Most expression vectors are “shuttle” vectors, i.e., they are capable of replication in at least one class of organisms but can be transfected into another organism for expression. For example, a vector is cloned in E. coli and then the same vector is transfected into yeast or mammalian cells for expression even though it is not capable of replicating independently of the host cell chromosome.
DNA may also be amplified by insertion into the host genome. This is readily accomplished using Bacillus species as hosts, for example, by including in the vector a DNA sequence that is complementary to a sequence found in Bacillus genomic DNA. Transfection of Bacillus with this vector results in homologous recombination with the genome and insertion of Apo-2 ligand DNA. However, the recovery of genomic DNA encoding Apo-2 ligand is more complex than that of an exogenously replicated vector because restriction enzyme digestion is required to excise the Apo-2 ligand DNA.
(iii) Selection Gene Component
Expression and cloning vectors typically contain a selection gene, also termed a selectable marker. This gene encodes a protein necessary for the survival or growth of transformed host cells grown in a selective culture medium. Host cells not transformed with the vector containing the selection gene will not survive in the culture medium. Typical selection genes encode proteins that (a) confer resistance to antibiotics or other toxins, e.g., ampicillin, neomycin, methotrexate, or tetracycline, (b) complement auxotrophic deficiencies, or (c) supply critical nutrients not available from complex media, e.g., the gene encoding D-alanine racemase for Bacilli.
One example of a selection scheme utilizes a drug to arrest growth of a host cell. Those cells that are successfully transformed with a heterologous gene produce a protein conferring drug resistance and thus survive the selection regimen. Examples of such dominant selection use the drugs neomycin [Southern et al., J. Molec. Appl. Genet., 1:327 (1982)], mycophenolic acid (Mulligan et al., Science, 209:1422 (1980) or hygromycin [Sugden et al., Mol. Cell. Biol., 5:410–413 (1985)]. The three examples given above employ bacterial genes under eukaryotic control to convey resistance to the appropriate drug G418 or neomycin (geneticin), xgpt (mycophenolic acid), or hygromycin, respectively.
Another example of suitable selectable markers for mammalian cells are those that enable the identification of cells competent to take up the Apo-2 ligand nucleic acid, such as DHFR or thymidine kinase. The mammalian cell transformants are placed under selection pressure that only the transformants are uniquely adapted to survive by virtue of having taken up the marker. Selection pressure is imposed by culturing the transformants under conditions in which the concentration of selection agent in the medium is successively changed, thereby leading to amplification of both the selection gene and the DNA that encodes Apo-2 ligand. Amplification is the process by which genes in greater demand for the production of a protein critical for growth are reiterated in tandem within the chromosomes of successive generations of recombinant cells. Increased quantities of Apo-2 ligand are synthesized from the amplified DNA. Other examples of amplifiable genes include metallothionein-I and -II, adenosine deaminase, and ornithine decarboxylase.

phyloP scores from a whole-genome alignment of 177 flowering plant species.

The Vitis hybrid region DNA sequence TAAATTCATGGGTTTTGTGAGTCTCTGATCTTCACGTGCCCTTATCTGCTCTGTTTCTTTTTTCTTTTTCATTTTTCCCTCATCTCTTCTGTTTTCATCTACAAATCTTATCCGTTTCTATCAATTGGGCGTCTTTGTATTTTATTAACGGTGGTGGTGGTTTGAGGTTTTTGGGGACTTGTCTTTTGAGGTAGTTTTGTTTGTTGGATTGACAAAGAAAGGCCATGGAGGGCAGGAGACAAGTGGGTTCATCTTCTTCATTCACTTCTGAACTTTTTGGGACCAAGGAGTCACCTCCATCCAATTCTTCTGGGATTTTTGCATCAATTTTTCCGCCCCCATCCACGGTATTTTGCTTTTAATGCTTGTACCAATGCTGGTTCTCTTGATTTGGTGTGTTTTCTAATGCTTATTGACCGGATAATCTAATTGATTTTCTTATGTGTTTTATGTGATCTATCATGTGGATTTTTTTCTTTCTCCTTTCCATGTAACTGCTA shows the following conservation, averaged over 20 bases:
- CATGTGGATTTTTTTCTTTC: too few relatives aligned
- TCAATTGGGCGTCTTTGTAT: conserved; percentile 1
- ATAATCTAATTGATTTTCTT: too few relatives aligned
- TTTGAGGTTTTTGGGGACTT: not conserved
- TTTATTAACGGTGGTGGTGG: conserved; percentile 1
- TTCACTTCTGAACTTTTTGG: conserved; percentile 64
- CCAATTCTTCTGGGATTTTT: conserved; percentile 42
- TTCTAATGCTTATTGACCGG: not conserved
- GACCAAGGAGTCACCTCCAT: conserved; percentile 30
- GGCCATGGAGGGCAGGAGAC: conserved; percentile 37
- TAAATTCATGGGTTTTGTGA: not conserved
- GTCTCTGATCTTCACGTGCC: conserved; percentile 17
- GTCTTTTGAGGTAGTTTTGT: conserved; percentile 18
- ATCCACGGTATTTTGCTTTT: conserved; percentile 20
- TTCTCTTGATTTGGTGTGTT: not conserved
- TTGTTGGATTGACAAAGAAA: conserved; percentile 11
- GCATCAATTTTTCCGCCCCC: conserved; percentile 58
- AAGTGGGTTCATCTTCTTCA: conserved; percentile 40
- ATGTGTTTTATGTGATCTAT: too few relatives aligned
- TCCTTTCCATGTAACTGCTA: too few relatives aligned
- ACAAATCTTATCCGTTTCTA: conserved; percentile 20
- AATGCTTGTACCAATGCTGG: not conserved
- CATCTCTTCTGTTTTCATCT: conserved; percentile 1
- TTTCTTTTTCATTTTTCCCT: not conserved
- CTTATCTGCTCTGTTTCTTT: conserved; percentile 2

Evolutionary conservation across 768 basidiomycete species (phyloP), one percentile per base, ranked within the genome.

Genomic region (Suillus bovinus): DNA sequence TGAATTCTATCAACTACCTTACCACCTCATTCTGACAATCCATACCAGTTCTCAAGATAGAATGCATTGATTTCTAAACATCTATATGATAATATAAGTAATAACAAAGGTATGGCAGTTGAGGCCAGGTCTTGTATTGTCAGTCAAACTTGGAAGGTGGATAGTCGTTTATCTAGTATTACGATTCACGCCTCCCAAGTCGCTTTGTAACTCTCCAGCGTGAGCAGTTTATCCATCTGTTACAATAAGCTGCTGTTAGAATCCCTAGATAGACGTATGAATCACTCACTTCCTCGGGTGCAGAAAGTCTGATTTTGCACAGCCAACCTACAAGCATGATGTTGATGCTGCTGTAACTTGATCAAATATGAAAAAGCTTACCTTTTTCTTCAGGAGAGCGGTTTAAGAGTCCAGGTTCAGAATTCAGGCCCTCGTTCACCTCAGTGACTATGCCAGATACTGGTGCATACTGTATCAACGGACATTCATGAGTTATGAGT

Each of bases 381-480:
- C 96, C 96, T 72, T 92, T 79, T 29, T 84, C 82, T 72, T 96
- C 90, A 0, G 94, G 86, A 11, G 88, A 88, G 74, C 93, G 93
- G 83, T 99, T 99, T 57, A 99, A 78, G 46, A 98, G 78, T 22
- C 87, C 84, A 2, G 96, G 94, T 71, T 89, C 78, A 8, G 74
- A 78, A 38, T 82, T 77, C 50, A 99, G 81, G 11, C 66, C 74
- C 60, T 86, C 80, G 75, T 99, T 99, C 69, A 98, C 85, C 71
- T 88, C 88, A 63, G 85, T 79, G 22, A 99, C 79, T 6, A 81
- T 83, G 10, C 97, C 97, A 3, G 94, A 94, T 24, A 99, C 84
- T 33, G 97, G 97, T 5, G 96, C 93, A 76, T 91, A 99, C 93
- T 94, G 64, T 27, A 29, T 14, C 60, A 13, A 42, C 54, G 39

Cells transformed with the DHFR selection gene may first be identified by culturing all of the transformants in a culture medium that contains methotrexate (Mtx), a competitive antagonist of DHFR. An appropriate host cell when wild-type DHFR is employed is the Chinese hamster ovary (CHO) cell line deficient in DHFR activity, prepared and propagated as described by Urlaub et al., Proc. Natl. Acad. Sci. USA, 77:4216 (1980). The transformed cells are then exposed to increased levels of methotrexate. This leads to the synthesis of multiple copies of the DHFR gene, and, concomitantly, multiple copies of other DNA comprising the expression vectors, such as the DNA encoding Apo-2 ligand. This amplification technique can be used with any otherwise suitable host, e.g., ATCC No. CCL61 CHO-K1, notwithstanding the presence of endogenous DHFR if, for example, a mutant DHFR gene that is highly resistant to Mtx is employed (EP 117,060).